4. Creutzfeldt-Jakob disease a case report, with special attention to the electroencephalogram in this disorder and to its possible relationships to kuru, scrapie and «mad cow disease»

    Directory of Open Access Journals (Sweden)

    A.H. Chapman

    1993-06-01

    Full Text Available A case of Creutzfeldt-Jakob disease in a 58-year-old Brazillian cattle rancher and businessman is presented. The EEG was normal, which is consistent with the fact that it was made during the first half of his illness; in a later stage suppression of normal rhythms by slow moderate voltage waves would be expected. The resemblances of kuru, scrapie and "mad cow disease» to C-J disease are discussed. In each of these 4 illnesses the patient or affected animal (scrapie and «mad cow disease" (a has a widespread spongiform encephalopathy and consequent dementia, myoclonic epilepsy and cerebellar and corticospinal symptoms, (b Each illness is caused by a virus (or virus-like organism called a PrP or prion which is unusually resistant to heat and entirely resistant to ultraviolet light and x-rays, (c This causative agent can be transmitted to other mammals by intracerebral injection or, in the proved cases of 3 of them, by the oral route. Unresolved questions about C-J disease include the following: Are C-J disease, kuru, scrapie and "mad cow disease" essentially similar illnesses caused by the same virus or by subtle variants of it? What is the incubation period of C-J disease, and does its virus exist for long periods of time in some asymptomatic persons, some of whom may never become neurologically ill? How does this virus enter the bodies of most persons with C-J disease, and why does the clinical disease characteristically occur only in middle age?

  5. [Role of goat in transmission of schistosomiasis japonica III Environmental contamination by goat feces and prediction of environments at high risk of S. japonicum infection].

    Science.gov (United States)

    You-Sheng, Liang; Yi-An, Wang; Xue-Hui, Shen; Wei, Wang; Guo-Li, Qu; Yun-Tian, Xing; Jian-Rong, Dai

    2016-10-18

    To quantitatively estimate the range and area of environmental contamination by the feces of Schistosoma japonicum -infected that were freely grazed, so as to provide the theoretical evidence for the scientific assessment of the role of the freely grazed goat in the transmission of schistosomiasis japonica and development of control strategy. All the fecal samples excreted by the infected goat at daytime (12 h) were collected by using a self-made goat fecal collector, weighed and counted. The quantity and dispersal of the feces excreted by the freely grazed goat at daytime under a natural condition were investigated, and the walking route and speed of the freely grazed goat at daytime were recorded with a multifunction GPS data logger. The maximum range and area of the environment contaminated by the feces of the freely grazed goat at daytime were estimated, and the maximum range and area of the Oncomelania hupensis snails that may be infected by the schistosome miracidium released from the eggs in the fecal samples of the freely graze goat at daytime were calculated. During the walking along the marshland at daytime (12 h), the quantity of the feces execrated by the freely grazed infected goat was (232.8 ± 39.8) g per goat, and the fecal samples were composed of (819.2 ± 152.1) pellets. The goat had a mean walking speed of (0.522 7 ± 0.099 7) km/h, and the longest distance, largest radius and largest range of walking activity were (6.272 4 ± 1.195 8) km, 3.136 2 km and (3 191.113 0 ± 1 189.709 4) hm 2 at daytime, respectively. The area of the snails that may be infected by the miracidium released from the eggs in the fecal samples of the freely graze goat (range of key regions for infected snails detection and control) at daytime was estimated to be (3 210.717 5 ± 1 190.907 3) hm 2 . The intensity of environmental contamination by the eggs in the fecal samples of the freely grazed goat is linked to the number of infected goat. The contamination range caused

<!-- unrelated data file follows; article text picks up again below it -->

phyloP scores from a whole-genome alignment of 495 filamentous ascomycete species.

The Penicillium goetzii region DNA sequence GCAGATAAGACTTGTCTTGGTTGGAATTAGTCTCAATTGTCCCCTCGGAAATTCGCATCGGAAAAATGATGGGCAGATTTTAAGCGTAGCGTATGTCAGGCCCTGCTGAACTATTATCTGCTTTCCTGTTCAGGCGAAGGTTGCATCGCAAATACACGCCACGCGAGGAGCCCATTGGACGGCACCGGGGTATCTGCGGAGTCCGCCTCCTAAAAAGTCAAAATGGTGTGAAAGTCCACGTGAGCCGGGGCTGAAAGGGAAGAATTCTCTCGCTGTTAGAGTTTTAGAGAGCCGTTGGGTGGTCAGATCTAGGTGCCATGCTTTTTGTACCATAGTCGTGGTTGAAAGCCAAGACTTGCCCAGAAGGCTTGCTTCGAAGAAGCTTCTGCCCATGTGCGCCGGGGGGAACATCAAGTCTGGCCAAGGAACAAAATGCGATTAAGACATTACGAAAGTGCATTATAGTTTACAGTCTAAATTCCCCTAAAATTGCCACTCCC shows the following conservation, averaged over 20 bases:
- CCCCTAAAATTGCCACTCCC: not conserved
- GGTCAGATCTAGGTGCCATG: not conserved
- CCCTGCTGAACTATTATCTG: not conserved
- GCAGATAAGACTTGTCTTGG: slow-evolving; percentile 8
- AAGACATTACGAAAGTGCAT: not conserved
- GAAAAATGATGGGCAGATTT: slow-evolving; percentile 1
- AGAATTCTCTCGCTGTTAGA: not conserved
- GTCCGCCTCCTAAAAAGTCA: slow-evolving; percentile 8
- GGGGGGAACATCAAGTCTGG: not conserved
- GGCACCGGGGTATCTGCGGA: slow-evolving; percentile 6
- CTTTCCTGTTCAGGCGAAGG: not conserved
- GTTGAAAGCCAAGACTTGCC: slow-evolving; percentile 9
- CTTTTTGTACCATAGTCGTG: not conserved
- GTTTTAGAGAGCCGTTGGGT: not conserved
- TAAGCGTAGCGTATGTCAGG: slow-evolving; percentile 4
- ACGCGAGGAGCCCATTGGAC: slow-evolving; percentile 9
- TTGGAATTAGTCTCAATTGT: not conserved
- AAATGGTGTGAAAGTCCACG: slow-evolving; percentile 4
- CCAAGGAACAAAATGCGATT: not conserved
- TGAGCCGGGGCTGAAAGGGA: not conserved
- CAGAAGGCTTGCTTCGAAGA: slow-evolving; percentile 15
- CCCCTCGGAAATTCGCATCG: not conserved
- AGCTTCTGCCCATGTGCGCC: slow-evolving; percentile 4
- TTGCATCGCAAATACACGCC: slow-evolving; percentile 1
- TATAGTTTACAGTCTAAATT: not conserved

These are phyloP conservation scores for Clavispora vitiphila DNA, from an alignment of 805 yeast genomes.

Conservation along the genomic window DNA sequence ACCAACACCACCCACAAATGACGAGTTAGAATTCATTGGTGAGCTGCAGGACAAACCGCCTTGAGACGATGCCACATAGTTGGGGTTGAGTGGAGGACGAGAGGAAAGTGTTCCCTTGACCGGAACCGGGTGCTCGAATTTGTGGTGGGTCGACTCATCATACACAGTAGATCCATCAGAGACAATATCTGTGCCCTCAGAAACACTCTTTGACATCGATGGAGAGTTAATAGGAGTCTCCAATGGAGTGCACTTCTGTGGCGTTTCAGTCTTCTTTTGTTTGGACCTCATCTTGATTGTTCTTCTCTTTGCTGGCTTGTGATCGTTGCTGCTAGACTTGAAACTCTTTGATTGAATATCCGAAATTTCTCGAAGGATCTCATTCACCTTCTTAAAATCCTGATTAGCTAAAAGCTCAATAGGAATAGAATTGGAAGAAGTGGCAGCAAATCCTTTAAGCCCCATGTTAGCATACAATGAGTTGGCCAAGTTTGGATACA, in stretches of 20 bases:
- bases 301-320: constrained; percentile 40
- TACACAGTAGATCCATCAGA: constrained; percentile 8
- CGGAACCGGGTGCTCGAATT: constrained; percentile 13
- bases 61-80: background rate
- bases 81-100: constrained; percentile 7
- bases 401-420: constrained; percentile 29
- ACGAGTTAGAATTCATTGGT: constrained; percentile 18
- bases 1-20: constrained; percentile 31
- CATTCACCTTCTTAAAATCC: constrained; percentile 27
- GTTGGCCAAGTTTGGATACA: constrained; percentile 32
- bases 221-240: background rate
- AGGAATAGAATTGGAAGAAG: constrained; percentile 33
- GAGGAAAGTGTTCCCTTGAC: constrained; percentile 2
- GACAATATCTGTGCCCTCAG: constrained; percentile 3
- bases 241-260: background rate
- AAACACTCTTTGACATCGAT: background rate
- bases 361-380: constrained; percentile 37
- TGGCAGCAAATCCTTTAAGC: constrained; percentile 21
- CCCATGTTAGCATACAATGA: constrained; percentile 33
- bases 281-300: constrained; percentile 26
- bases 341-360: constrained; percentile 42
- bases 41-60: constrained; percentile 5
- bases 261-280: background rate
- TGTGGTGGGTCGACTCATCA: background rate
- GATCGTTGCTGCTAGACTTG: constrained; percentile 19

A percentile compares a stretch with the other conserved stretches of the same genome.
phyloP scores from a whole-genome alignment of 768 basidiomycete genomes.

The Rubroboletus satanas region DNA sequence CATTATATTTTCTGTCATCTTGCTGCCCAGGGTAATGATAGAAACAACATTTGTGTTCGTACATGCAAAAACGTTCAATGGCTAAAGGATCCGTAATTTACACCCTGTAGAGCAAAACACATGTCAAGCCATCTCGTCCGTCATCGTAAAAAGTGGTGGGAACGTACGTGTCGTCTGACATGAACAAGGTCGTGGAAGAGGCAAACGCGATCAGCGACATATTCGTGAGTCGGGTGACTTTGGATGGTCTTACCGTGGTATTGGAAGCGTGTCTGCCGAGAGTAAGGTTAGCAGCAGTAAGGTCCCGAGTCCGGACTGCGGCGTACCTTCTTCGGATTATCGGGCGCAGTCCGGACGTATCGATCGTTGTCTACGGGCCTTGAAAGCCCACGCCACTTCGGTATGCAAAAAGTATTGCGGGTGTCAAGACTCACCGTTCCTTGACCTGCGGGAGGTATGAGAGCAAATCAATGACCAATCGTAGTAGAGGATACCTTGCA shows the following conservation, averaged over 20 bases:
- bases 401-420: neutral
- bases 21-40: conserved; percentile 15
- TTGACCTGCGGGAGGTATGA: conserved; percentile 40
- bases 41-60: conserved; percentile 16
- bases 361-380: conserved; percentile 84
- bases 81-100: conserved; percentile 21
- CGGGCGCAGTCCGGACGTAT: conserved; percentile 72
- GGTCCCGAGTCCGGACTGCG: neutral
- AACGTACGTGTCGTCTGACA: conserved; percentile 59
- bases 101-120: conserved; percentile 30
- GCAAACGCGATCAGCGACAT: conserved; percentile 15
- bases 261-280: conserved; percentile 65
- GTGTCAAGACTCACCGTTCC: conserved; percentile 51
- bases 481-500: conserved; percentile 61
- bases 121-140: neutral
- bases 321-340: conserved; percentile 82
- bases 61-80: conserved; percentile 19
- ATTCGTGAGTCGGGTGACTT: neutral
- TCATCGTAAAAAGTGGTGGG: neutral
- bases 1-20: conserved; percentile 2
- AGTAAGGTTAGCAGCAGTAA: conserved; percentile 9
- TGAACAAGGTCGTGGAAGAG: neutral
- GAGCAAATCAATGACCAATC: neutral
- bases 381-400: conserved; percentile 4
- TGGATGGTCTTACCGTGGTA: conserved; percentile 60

6. A comparative study on patient specific absolute dosimetry using slab phantom, acrylic body phantom and goat head phantom

    Directory of Open Access Journals (Sweden)

    Om Prakash Gurjar

    2015-01-01

    Full Text Available Purpose: To compare the results of patient specific absolute dosimetry using slab phantom, acrylic body phantom and goat head phantom. Methods: Fifteen intensity modulated radiotherapy (IMRT plans already planned on treatment planning system (TPS for head-and-neck cancer patients were exported on all three kinds of phantoms viz. slab phantom, acrylic body phantom and goat head phantom, and dose was calculated using anisotropic analytic algorithm (AAA. All the gantry angles were set to zero in case of slab phantom while set to as it is in actual plan in case of other two phantoms. All the plans were delivered by linear accelerator (LA and dose for each plan was measured by 0.13 cc ion chamber. The percentage (% variations between planned and measured doses were calculated and analyzed. Results: The mean % variations between planned and measured doses of all IMRT quality assurance (QA plans were as 0.65 (Standard deviation (SD: 0.38 with confidence limit (CL 1.39, 1.16 (SD: 0.61 with CL 2.36 and 2.40 (SD: 0.86 with CL 4.09 for slab phantom, acrylic head phantom and goat head phantom respectively. Conclusion: Higher dose variations found in case of real tissue phantom compare to results in case of slab and acrylic body phantoms. The algorithm AAA does not calculate doses in heterogeneous medium as accurate as it calculates in homogeneous medium. Therefore the patient specific absolute dosimetry should be done using heterogeneous phantom mimicking density wise as well as design wise to the actual human body.